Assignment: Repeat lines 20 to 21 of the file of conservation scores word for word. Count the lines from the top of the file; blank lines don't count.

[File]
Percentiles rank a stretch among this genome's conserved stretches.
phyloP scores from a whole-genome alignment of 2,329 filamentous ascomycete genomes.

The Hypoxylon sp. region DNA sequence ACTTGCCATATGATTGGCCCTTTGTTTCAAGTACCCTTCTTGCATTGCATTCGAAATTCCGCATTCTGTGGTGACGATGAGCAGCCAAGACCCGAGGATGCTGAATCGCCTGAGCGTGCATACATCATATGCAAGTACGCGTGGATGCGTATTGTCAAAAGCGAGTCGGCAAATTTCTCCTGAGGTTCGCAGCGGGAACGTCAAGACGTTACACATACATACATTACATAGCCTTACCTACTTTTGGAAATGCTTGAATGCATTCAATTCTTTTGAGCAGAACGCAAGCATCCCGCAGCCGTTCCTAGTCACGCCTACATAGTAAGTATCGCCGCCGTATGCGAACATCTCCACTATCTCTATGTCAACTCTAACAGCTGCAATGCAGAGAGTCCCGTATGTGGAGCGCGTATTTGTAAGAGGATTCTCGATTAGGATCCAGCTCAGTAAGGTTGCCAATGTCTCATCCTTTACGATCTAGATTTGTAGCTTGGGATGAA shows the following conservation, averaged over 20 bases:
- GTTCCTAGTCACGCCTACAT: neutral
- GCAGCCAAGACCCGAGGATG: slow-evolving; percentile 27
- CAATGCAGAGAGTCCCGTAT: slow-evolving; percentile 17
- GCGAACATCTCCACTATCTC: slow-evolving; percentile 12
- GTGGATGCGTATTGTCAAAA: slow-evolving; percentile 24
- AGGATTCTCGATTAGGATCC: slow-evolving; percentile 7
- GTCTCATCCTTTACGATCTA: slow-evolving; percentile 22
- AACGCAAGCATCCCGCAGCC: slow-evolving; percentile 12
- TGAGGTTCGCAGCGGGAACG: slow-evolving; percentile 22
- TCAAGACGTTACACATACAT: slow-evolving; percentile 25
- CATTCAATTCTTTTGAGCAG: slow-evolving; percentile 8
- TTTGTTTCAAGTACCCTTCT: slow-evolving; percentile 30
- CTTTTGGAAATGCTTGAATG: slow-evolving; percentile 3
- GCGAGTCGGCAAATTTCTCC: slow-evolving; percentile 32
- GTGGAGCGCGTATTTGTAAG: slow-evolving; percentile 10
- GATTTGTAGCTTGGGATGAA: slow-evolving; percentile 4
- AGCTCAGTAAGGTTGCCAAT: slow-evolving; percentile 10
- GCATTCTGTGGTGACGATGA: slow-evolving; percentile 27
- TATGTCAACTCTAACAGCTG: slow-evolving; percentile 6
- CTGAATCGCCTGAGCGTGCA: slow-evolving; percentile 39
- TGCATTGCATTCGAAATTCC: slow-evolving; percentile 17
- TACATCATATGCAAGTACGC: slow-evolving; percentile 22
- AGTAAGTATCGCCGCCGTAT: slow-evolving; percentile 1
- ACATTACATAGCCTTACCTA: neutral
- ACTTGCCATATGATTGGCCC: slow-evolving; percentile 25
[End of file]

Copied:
- AGCTCAGTAAGGTTGCCAAT: slow-evolving; percentile 10
- GCATTCTGTGGTGACGATGA: slow-evolving; percentile 27